Wednesday, July 26, 2017

Infertility: You Are Enough

A little back story...

Earlier this month I went to a writers workshop in Middlebury, Vermont as part of the Burlington Writers Workshop that I am a member of. I had submitted a poem to be critiqued, about softball, and I plan to submit it to some literary journals for publication.

The feedback I got was amazing and I am ever grateful for the group of people in that group because they are raw and mindful of the importance of constructive feedback. Normally we have two people who have their pieces "workshopped" and critiqued but this particular evening it was just me so we spent the first hour or so going over my piece. I was "in the box," which means I could not say anything while the other group rest of the group was discussing my piece. I came out of the box when they were done, loving the feedback and have a lot to work with to tweak the poem.

Next, we worked on a prompt - we were to write about something you wish somebody had told you. The member who gave the prompt has been leading writing workshops or writing groups for probably 20-25 years if not more. He said that my poem had inspired him to bring this prompt to this group that night because the theme of the poem was something that was obviously to him something that I had wish I had been told when I was playing softball when I was a kid, but were things that I have learned over the years on my own.

The prompt inspired me to write about what I wish I had known about my infertility diagnosis.

I wish I knew it was a possibility. I wish during sex-ed that infertility was mentioned as something that happens. I wish that sex-ed, specifically around puberty and periods, was not taught in such a way that it is assumed that people would all develop the same way, and that all women would start their period by a certain age or have the same flow as each other every 28 days. As we all know by adulthood, that is just not the case and I wish that was pointed out during sex-ed or told to me by my parents or somebody. As it turns out, I learned all of this the hard way when I hadn't started my period before I was 15. I went through all kinds of tests to figure out why and I ended up being diagnosed with MRKH, a form of primary infertility.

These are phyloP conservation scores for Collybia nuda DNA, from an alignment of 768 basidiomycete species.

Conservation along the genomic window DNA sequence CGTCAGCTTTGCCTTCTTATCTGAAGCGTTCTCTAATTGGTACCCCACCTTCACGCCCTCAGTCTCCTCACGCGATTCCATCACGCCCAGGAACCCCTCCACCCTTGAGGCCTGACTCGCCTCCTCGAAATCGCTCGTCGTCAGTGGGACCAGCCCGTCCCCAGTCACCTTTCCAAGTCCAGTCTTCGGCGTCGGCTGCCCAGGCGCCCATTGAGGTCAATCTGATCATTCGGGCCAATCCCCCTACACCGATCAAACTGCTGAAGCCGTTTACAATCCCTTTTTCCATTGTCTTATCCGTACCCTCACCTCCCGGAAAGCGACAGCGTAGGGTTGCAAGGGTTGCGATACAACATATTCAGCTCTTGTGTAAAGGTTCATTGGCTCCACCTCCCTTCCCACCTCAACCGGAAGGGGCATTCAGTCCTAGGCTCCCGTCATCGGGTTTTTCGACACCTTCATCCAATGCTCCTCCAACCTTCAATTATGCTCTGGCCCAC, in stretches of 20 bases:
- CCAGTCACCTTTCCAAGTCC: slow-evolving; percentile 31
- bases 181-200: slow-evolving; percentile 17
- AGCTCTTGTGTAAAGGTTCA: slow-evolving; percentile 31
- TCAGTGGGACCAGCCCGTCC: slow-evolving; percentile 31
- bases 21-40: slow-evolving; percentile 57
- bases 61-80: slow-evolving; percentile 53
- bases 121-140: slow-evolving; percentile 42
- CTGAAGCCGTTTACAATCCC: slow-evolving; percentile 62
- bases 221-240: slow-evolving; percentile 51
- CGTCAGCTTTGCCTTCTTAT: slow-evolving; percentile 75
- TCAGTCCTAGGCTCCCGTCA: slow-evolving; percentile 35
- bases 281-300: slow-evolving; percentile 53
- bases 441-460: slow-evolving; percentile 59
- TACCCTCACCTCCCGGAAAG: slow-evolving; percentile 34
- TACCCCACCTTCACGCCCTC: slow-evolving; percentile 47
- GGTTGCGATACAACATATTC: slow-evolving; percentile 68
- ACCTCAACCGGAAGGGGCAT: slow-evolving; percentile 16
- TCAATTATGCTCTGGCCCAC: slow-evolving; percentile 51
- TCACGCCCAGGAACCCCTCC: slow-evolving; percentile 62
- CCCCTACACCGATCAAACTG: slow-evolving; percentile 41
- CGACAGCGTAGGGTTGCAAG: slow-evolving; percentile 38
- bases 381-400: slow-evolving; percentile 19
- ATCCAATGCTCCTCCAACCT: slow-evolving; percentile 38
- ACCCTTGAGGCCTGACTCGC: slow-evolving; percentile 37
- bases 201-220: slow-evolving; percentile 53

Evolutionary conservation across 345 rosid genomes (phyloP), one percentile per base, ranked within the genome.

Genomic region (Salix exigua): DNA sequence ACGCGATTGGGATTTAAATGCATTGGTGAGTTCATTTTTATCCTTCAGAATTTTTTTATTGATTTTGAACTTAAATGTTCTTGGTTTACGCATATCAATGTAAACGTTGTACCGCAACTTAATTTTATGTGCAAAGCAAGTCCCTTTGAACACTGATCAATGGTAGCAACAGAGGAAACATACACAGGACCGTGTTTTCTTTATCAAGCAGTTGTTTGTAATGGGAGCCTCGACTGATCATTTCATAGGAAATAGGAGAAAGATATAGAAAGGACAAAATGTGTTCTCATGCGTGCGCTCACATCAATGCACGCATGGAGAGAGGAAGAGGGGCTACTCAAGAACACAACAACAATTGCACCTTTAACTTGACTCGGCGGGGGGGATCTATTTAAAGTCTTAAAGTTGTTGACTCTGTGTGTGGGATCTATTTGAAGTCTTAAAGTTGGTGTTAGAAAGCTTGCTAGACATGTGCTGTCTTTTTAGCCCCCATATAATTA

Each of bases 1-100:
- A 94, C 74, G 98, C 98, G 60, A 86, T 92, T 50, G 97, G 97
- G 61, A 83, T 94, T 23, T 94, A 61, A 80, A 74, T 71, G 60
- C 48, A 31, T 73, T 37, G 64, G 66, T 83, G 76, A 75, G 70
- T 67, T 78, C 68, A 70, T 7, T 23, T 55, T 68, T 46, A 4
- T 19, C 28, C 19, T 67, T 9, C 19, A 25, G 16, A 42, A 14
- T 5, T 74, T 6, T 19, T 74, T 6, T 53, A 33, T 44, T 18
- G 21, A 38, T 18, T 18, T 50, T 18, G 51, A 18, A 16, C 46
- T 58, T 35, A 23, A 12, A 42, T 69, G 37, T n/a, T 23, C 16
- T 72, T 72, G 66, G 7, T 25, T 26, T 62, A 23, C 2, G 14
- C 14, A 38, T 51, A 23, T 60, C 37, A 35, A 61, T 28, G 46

And so I am here to tell you what I wish I knew when I was younger. I want to tell you that you are enough. You are everything that you are supposed to be in this life. Despite your so-called flaws, despite your inability to do what the female body is supposedly supposed to do, you are enough. You are one hundred percent who you are supposed to be. This struggle, this infertility struggle that you are going through is making you stronger, it is making you more compassionate, and it is a test you will pass.

You are not alone. Your infertility journey, by society's standards, makes you feel like you're alone, like you're living in isolation and nobody else knows what you're experiencing. I am here to tell you that while not everybody's experiences are the same, there are people who empathize and understand what you're going through without you having to explain it to them. You are more than your infertility journey because it is only one piece of the pie, it is only one fraction of your life and who you are as a person.

You are everything you are meant to be in this life.
You are loved.
You are not alone.
You are enough.

This video, titled Not Alone, sums it all up. It's produced by American Greetings as part of their "Give Meaning" to relationships campaign. It's what convinced me to share my answer to the writing prompt with you.

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